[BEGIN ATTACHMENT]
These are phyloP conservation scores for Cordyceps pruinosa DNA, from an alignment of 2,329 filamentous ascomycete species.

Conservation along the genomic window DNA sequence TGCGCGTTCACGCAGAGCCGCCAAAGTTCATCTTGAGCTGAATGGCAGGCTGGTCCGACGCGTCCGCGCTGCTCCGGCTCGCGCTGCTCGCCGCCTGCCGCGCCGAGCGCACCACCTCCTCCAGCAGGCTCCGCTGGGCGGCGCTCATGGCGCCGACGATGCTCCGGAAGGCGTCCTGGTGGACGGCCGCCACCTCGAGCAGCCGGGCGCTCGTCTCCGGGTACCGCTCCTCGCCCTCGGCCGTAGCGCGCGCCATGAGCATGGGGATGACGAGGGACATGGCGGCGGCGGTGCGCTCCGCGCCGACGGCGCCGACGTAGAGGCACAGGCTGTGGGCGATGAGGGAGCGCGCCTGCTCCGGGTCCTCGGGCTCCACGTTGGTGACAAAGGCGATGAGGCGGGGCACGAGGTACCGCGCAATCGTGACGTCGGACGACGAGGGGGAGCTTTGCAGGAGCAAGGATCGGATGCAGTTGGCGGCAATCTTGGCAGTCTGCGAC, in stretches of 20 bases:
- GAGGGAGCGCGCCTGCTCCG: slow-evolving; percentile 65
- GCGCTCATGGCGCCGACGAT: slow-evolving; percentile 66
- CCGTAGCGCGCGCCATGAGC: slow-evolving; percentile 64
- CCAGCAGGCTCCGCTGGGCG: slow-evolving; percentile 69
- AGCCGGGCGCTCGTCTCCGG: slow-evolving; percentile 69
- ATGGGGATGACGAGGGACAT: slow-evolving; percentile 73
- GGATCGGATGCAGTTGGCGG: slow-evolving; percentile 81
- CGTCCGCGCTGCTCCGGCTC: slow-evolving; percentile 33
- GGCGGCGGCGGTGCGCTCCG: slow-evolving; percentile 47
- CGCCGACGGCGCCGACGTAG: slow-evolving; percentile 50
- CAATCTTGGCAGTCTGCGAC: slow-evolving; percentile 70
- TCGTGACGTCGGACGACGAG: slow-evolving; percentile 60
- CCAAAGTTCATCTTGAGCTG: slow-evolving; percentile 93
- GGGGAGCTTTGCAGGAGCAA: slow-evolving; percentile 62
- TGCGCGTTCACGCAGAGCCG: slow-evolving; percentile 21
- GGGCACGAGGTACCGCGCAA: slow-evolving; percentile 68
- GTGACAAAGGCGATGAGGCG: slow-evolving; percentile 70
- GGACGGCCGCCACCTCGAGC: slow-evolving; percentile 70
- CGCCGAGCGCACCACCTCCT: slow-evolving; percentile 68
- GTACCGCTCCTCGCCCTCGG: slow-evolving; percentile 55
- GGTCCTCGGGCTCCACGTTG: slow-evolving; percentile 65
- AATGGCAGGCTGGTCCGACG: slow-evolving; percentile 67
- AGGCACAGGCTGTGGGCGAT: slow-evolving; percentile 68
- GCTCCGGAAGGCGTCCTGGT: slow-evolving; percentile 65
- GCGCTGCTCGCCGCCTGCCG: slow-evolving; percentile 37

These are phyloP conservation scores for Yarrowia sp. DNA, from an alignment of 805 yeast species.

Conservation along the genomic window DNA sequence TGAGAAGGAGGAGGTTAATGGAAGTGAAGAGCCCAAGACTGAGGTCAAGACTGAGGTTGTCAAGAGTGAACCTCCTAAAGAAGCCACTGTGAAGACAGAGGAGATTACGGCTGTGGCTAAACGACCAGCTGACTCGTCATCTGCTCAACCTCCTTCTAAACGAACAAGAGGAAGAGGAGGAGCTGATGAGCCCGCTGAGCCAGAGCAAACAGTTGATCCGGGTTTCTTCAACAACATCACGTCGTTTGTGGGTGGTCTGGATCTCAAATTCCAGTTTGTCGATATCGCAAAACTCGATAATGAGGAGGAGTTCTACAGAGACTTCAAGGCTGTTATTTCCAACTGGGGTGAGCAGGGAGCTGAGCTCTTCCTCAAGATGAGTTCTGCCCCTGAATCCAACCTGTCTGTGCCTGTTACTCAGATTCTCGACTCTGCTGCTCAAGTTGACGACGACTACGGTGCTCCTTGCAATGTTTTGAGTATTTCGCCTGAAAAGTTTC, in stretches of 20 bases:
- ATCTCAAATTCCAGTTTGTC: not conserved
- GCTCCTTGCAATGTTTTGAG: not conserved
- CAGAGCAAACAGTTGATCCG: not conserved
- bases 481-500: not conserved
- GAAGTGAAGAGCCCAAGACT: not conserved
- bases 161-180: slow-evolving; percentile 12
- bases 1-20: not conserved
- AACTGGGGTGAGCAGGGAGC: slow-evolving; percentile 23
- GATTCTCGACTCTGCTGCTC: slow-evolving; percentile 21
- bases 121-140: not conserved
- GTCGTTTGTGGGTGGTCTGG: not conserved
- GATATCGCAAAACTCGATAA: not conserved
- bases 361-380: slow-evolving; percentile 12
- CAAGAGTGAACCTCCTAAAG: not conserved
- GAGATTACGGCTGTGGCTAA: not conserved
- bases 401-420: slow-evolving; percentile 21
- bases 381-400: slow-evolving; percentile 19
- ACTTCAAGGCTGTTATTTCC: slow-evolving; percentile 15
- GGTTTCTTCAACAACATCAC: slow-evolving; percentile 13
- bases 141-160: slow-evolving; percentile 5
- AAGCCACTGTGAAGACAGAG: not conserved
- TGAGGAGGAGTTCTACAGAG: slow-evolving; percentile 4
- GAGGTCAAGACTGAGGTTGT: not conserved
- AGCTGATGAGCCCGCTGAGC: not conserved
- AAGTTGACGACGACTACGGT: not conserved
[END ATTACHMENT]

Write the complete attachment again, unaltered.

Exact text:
These are phyloP conservation scores for Cordyceps pruinosa DNA, from an alignment of 2,329 filamentous ascomycete species.

Conservation along the genomic window DNA sequence TGCGCGTTCACGCAGAGCCGCCAAAGTTCATCTTGAGCTGAATGGCAGGCTGGTCCGACGCGTCCGCGCTGCTCCGGCTCGCGCTGCTCGCCGCCTGCCGCGCCGAGCGCACCACCTCCTCCAGCAGGCTCCGCTGGGCGGCGCTCATGGCGCCGACGATGCTCCGGAAGGCGTCCTGGTGGACGGCCGCCACCTCGAGCAGCCGGGCGCTCGTCTCCGGGTACCGCTCCTCGCCCTCGGCCGTAGCGCGCGCCATGAGCATGGGGATGACGAGGGACATGGCGGCGGCGGTGCGCTCCGCGCCGACGGCGCCGACGTAGAGGCACAGGCTGTGGGCGATGAGGGAGCGCGCCTGCTCCGGGTCCTCGGGCTCCACGTTGGTGACAAAGGCGATGAGGCGGGGCACGAGGTACCGCGCAATCGTGACGTCGGACGACGAGGGGGAGCTTTGCAGGAGCAAGGATCGGATGCAGTTGGCGGCAATCTTGGCAGTCTGCGAC, in stretches of 20 bases:
- GAGGGAGCGCGCCTGCTCCG: slow-evolving; percentile 65
- GCGCTCATGGCGCCGACGAT: slow-evolving; percentile 66
- CCGTAGCGCGCGCCATGAGC: slow-evolving; percentile 64
- CCAGCAGGCTCCGCTGGGCG: slow-evolving; percentile 69
- AGCCGGGCGCTCGTCTCCGG: slow-evolving; percentile 69
- ATGGGGATGACGAGGGACAT: slow-evolving; percentile 73
- GGATCGGATGCAGTTGGCGG: slow-evolving; percentile 81
- CGTCCGCGCTGCTCCGGCTC: slow-evolving; percentile 33
- GGCGGCGGCGGTGCGCTCCG: slow-evolving; percentile 47
- CGCCGACGGCGCCGACGTAG: slow-evolving; percentile 50
- CAATCTTGGCAGTCTGCGAC: slow-evolving; percentile 70
- TCGTGACGTCGGACGACGAG: slow-evolving; percentile 60
- CCAAAGTTCATCTTGAGCTG: slow-evolving; percentile 93
- GGGGAGCTTTGCAGGAGCAA: slow-evolving; percentile 62
- TGCGCGTTCACGCAGAGCCG: slow-evolving; percentile 21
- GGGCACGAGGTACCGCGCAA: slow-evolving; percentile 68
- GTGACAAAGGCGATGAGGCG: slow-evolving; percentile 70
- GGACGGCCGCCACCTCGAGC: slow-evolving; percentile 70
- CGCCGAGCGCACCACCTCCT: slow-evolving; percentile 68
- GTACCGCTCCTCGCCCTCGG: slow-evolving; percentile 55
- GGTCCTCGGGCTCCACGTTG: slow-evolving; percentile 65
- AATGGCAGGCTGGTCCGACG: slow-evolving; percentile 67
- AGGCACAGGCTGTGGGCGAT: slow-evolving; percentile 68
- GCTCCGGAAGGCGTCCTGGT: slow-evolving; percentile 65
- GCGCTGCTCGCCGCCTGCCG: slow-evolving; percentile 37

These are phyloP conservation scores for Yarrowia sp. DNA, from an alignment of 805 yeast species.

Conservation along the genomic window DNA sequence TGAGAAGGAGGAGGTTAATGGAAGTGAAGAGCCCAAGACTGAGGTCAAGACTGAGGTTGTCAAGAGTGAACCTCCTAAAGAAGCCACTGTGAAGACAGAGGAGATTACGGCTGTGGCTAAACGACCAGCTGACTCGTCATCTGCTCAACCTCCTTCTAAACGAACAAGAGGAAGAGGAGGAGCTGATGAGCCCGCTGAGCCAGAGCAAACAGTTGATCCGGGTTTCTTCAACAACATCACGTCGTTTGTGGGTGGTCTGGATCTCAAATTCCAGTTTGTCGATATCGCAAAACTCGATAATGAGGAGGAGTTCTACAGAGACTTCAAGGCTGTTATTTCCAACTGGGGTGAGCAGGGAGCTGAGCTCTTCCTCAAGATGAGTTCTGCCCCTGAATCCAACCTGTCTGTGCCTGTTACTCAGATTCTCGACTCTGCTGCTCAAGTTGACGACGACTACGGTGCTCCTTGCAATGTTTTGAGTATTTCGCCTGAAAAGTTTC, in stretches of 20 bases:
- ATCTCAAATTCCAGTTTGTC: not conserved
- GCTCCTTGCAATGTTTTGAG: not conserved
- CAGAGCAAACAGTTGATCCG: not conserved
- bases 481-500: not conserved
- GAAGTGAAGAGCCCAAGACT: not conserved
- bases 161-180: slow-evolving; percentile 12
- bases 1-20: not conserved
- AACTGGGGTGAGCAGGGAGC: slow-evolving; percentile 23
- GATTCTCGACTCTGCTGCTC: slow-evolving; percentile 21
- bases 121-140: not conserved
- GTCGTTTGTGGGTGGTCTGG: not conserved
- GATATCGCAAAACTCGATAA: not conserved
- bases 361-380: slow-evolving; percentile 12
- CAAGAGTGAACCTCCTAAAG: not conserved
- GAGATTACGGCTGTGGCTAA: not conserved
- bases 401-420: slow-evolving; percentile 21
- bases 381-400: slow-evolving; percentile 19
- ACTTCAAGGCTGTTATTTCC: slow-evolving; percentile 15
- GGTTTCTTCAACAACATCAC: slow-evolving; percentile 13
- bases 141-160: slow-evolving; percentile 5
- AAGCCACTGTGAAGACAGAG: not conserved
- TGAGGAGGAGTTCTACAGAG: slow-evolving; percentile 4
- GAGGTCAAGACTGAGGTTGT: not conserved
- AGCTGATGAGCCCGCTGAGC: not conserved
- AAGTTGACGACGACTACGGT: not conserved